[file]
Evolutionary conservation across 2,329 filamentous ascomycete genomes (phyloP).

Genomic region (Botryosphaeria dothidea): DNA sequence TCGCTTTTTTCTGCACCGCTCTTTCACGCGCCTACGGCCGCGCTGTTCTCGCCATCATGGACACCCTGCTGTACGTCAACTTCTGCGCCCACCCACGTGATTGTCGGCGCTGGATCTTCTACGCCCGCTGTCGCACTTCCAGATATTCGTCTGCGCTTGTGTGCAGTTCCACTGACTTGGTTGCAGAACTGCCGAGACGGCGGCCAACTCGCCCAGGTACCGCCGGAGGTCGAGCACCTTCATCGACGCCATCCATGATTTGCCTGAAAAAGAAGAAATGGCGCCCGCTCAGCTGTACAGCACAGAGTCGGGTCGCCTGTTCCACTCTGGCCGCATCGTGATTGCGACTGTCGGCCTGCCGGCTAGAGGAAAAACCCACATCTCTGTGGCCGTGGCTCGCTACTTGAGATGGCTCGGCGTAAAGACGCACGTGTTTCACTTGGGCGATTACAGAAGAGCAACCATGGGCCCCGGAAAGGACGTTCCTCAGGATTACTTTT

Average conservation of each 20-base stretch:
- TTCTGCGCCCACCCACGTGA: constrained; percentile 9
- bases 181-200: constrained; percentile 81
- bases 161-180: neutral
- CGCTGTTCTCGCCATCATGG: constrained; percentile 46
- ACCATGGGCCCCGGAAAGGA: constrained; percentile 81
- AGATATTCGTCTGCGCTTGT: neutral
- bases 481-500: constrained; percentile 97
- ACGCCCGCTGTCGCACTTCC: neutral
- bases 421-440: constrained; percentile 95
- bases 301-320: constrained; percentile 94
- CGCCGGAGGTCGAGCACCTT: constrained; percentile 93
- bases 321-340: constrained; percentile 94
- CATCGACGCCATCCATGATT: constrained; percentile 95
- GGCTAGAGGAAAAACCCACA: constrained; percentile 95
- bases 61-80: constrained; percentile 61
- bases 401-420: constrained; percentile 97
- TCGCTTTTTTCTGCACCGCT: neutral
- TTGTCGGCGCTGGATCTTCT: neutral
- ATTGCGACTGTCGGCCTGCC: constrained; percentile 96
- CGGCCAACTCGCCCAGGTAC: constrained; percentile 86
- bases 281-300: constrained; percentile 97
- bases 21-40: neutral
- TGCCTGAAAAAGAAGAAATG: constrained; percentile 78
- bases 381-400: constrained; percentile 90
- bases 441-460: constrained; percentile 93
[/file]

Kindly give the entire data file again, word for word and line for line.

Evolutionary conservation across 2,329 filamentous ascomycete genomes (phyloP).

Genomic region (Botryosphaeria dothidea): DNA sequence TCGCTTTTTTCTGCACCGCTCTTTCACGCGCCTACGGCCGCGCTGTTCTCGCCATCATGGACACCCTGCTGTACGTCAACTTCTGCGCCCACCCACGTGATTGTCGGCGCTGGATCTTCTACGCCCGCTGTCGCACTTCCAGATATTCGTCTGCGCTTGTGTGCAGTTCCACTGACTTGGTTGCAGAACTGCCGAGACGGCGGCCAACTCGCCCAGGTACCGCCGGAGGTCGAGCACCTTCATCGACGCCATCCATGATTTGCCTGAAAAAGAAGAAATGGCGCCCGCTCAGCTGTACAGCACAGAGTCGGGTCGCCTGTTCCACTCTGGCCGCATCGTGATTGCGACTGTCGGCCTGCCGGCTAGAGGAAAAACCCACATCTCTGTGGCCGTGGCTCGCTACTTGAGATGGCTCGGCGTAAAGACGCACGTGTTTCACTTGGGCGATTACAGAAGAGCAACCATGGGCCCCGGAAAGGACGTTCCTCAGGATTACTTTT

Average conservation of each 20-base stretch:
- TTCTGCGCCCACCCACGTGA: constrained; percentile 9
- bases 181-200: constrained; percentile 81
- bases 161-180: neutral
- CGCTGTTCTCGCCATCATGG: constrained; percentile 46
- ACCATGGGCCCCGGAAAGGA: constrained; percentile 81
- AGATATTCGTCTGCGCTTGT: neutral
- bases 481-500: constrained; percentile 97
- ACGCCCGCTGTCGCACTTCC: neutral
- bases 421-440: constrained; percentile 95
- bases 301-320: constrained; percentile 94
- CGCCGGAGGTCGAGCACCTT: constrained; percentile 93
- bases 321-340: constrained; percentile 94
- CATCGACGCCATCCATGATT: constrained; percentile 95
- GGCTAGAGGAAAAACCCACA: constrained; percentile 95
- bases 61-80: constrained; percentile 61
- bases 401-420: constrained; percentile 97
- TCGCTTTTTTCTGCACCGCT: neutral
- TTGTCGGCGCTGGATCTTCT: neutral
- ATTGCGACTGTCGGCCTGCC: constrained; percentile 96
- CGGCCAACTCGCCCAGGTAC: constrained; percentile 86
- bases 281-300: constrained; percentile 97
- bases 21-40: neutral
- TGCCTGAAAAAGAAGAAATG: constrained; percentile 78
- bases 381-400: constrained; percentile 90
- bases 441-460: constrained; percentile 93